PROVIDENCE, R.I., February 1, 2007—Brown University has finally lifted its semester-long suspension of the Reformed University Fellowship (RUF) student group. As of last week, the RUF has been restored to its previous status as a recognized student group and held its first on-campus meeting of the school year on Sunday. Brown’s decision to reinstate the group came after months of public pressure from the Foundation for Individual Rights in Education (FIRE).
“We are pleased that Brown is letting RUF return to campus this semester,” FIRE Vice President Robert Shibley said. “Brown has still neither explained its actions nor acknowledged that it suspended the RUF on dubious grounds, but FIRE welcomes the decision nonetheless.”
FIRE first reported
in November that Brown’s Office of the Chaplains and Religious Life (OCRL) suspended the evangelical student organization for reasons that remained unclear throughout the course of the suspension. OCRL representatives changed their explanation of RUF’s supposed misdeeds several times, first saying
that the RUF’s sponsoring church had withdrawn its sponsorship. When the church’s pastor refuted
that claim, the OCRL then said
the group had been suspended since the previous semester because its leader failed to file paperwork on time. Brown’s final justification
was simply that the group maintained a “culture of contempt.” When FIRE questioned Brown’s suspension in a letter
on October 27, 2006, OCRL representatives never furnished a solid explanation for their actions.
On November 20, after weeks of public pressure, OCRL Director the Reverend Janet Cooper Nelson sent RUF President Ethan Wingfield a letter
saying her office would help the group through the re-affiliation process for the spring semester. The RUF met with OCRL representatives, submitted the necessary paperwork, and was allowed to hold its first on-campus meeting of the academic year on January 28, 2007. Although the RUF does not yet have the final paperwork in hand, the group is now able to reserve meeting space on campus and is once again fully operational.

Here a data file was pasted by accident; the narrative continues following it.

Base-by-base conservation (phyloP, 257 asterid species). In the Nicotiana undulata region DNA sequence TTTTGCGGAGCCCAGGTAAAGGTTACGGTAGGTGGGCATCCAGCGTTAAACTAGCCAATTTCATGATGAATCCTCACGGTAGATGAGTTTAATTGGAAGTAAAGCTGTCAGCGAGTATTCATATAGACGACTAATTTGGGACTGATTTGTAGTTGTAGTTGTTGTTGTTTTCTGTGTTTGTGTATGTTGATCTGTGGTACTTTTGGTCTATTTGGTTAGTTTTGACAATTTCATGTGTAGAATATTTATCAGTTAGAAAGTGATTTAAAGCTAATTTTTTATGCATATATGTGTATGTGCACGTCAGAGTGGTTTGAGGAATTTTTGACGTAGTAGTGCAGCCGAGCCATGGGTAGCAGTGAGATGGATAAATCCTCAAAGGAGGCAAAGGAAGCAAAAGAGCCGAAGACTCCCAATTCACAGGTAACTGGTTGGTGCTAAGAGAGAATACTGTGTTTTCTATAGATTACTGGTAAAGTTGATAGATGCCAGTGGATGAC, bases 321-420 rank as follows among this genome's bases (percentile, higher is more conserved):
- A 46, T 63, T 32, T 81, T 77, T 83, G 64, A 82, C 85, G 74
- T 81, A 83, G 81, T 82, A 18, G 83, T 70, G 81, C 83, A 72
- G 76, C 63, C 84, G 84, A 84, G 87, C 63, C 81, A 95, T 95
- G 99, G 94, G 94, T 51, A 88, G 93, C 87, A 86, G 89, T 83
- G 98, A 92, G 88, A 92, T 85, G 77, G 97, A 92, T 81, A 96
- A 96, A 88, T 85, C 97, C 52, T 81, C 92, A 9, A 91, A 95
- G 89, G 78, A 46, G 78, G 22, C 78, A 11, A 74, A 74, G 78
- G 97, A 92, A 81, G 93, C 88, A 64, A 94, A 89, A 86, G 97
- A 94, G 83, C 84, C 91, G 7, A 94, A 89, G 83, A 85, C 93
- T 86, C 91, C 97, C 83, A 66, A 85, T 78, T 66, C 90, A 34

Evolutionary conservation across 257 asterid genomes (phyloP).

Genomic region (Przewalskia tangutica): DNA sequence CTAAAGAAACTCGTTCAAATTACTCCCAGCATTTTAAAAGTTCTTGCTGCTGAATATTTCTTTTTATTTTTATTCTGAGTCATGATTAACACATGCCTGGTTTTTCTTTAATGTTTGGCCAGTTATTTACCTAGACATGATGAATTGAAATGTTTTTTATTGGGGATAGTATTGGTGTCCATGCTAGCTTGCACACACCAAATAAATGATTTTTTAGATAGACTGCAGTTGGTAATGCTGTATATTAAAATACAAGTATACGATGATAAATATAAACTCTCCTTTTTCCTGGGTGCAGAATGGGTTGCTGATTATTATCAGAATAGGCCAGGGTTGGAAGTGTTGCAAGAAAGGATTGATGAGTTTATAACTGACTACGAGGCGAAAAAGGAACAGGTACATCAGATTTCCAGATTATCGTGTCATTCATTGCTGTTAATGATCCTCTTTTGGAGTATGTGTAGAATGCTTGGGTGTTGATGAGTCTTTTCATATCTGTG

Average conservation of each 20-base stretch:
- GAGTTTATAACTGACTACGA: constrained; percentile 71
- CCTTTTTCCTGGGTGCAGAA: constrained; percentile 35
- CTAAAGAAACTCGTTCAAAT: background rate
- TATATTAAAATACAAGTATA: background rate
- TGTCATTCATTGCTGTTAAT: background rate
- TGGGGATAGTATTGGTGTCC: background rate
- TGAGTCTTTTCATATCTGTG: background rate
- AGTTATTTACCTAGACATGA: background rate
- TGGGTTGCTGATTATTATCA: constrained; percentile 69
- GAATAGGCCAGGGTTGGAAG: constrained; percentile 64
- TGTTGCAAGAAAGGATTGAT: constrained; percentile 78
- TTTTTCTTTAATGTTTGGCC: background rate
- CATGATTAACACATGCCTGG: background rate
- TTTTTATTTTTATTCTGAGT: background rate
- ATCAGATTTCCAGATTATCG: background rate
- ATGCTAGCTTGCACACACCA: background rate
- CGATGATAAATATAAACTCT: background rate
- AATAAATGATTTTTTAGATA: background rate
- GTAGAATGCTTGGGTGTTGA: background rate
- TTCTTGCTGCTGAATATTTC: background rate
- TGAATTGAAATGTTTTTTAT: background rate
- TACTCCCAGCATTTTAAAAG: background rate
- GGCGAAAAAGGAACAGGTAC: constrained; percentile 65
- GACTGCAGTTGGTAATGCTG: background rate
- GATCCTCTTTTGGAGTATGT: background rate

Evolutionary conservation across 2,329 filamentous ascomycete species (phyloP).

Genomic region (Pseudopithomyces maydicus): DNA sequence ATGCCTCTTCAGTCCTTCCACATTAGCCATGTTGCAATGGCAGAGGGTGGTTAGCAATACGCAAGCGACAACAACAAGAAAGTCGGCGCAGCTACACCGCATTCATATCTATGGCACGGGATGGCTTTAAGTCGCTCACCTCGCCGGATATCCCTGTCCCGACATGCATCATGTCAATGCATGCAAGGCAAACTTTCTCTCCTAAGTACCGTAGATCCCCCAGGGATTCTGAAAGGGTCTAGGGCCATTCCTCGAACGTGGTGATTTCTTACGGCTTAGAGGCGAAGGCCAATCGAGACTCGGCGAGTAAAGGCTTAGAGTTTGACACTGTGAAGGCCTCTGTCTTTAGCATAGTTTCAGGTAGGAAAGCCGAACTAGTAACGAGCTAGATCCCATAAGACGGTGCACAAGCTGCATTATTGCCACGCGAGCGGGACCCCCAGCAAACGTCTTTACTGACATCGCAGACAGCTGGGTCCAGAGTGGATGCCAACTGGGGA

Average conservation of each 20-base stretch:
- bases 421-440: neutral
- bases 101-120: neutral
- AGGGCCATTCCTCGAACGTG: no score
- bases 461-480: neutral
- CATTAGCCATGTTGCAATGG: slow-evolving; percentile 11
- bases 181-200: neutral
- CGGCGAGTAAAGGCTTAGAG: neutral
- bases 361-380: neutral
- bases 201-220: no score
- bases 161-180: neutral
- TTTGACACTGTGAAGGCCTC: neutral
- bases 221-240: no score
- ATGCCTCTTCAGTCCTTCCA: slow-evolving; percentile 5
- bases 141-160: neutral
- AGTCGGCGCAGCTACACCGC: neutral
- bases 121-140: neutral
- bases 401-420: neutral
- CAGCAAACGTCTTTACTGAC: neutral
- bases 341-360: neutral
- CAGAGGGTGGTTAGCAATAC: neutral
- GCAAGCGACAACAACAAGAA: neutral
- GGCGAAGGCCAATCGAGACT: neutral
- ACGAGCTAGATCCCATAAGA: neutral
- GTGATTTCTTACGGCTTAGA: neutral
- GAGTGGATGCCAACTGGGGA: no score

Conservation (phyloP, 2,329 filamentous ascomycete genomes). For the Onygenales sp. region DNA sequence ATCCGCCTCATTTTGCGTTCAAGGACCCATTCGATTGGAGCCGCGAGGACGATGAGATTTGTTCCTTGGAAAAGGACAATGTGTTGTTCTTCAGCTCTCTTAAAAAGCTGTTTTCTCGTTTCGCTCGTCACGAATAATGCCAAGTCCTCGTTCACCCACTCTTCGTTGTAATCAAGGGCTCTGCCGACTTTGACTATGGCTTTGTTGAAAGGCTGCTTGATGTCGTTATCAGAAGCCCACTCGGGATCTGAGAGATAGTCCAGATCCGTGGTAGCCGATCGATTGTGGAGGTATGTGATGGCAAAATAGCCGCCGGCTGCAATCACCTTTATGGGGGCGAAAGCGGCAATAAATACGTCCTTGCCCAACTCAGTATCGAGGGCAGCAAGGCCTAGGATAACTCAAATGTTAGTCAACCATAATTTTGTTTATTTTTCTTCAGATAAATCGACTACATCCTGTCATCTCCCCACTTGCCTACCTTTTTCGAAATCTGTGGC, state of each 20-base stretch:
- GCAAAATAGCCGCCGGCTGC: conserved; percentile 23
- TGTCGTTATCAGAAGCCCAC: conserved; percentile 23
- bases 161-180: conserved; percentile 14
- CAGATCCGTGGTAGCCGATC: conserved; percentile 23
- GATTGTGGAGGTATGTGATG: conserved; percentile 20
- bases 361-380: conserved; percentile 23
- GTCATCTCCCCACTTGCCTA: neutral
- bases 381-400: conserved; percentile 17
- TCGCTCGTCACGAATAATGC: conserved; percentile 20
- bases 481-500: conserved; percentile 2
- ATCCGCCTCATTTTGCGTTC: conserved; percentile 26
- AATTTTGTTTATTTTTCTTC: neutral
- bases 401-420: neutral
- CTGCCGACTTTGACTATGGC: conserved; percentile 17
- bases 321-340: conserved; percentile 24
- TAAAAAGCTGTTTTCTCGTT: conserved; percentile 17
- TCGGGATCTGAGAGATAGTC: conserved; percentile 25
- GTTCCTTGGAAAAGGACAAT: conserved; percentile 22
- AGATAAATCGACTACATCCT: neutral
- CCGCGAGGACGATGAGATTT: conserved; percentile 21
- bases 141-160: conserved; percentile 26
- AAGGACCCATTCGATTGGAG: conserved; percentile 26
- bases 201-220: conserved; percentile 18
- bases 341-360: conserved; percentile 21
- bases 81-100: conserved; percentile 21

The RUF’s religious life affiliate Eddie Park says he is eager to put the suspension behind him and looks forward to working together with the OCRL and the religious community at Brown. Park told FIRE, “RUF is thankful for the chance to resume our activities of worshipping together and creating a community for our student members.”
“Religious liberty and fair procedures are essential at any university that claims to respect its students’ rights. Unfortunately, ignoring those rights is a frequent occurrence on many campuses,” FIRE’s Shibley said. “We hope that next time Brown will think twice before so haphazardly suspending a student group.”
FIRE is a nonprofit educational foundation that unites civil rights and civil liberties leaders, scholars, journalists, and public intellectuals from across the political and ideological spectrum on behalf of individual rights, due process, freedom of expression, academic freedom, and rights of conscience at our nation’s colleges and universities. FIRE’s efforts to preserve liberty at Brown can be viewed at www.thefire.org/brown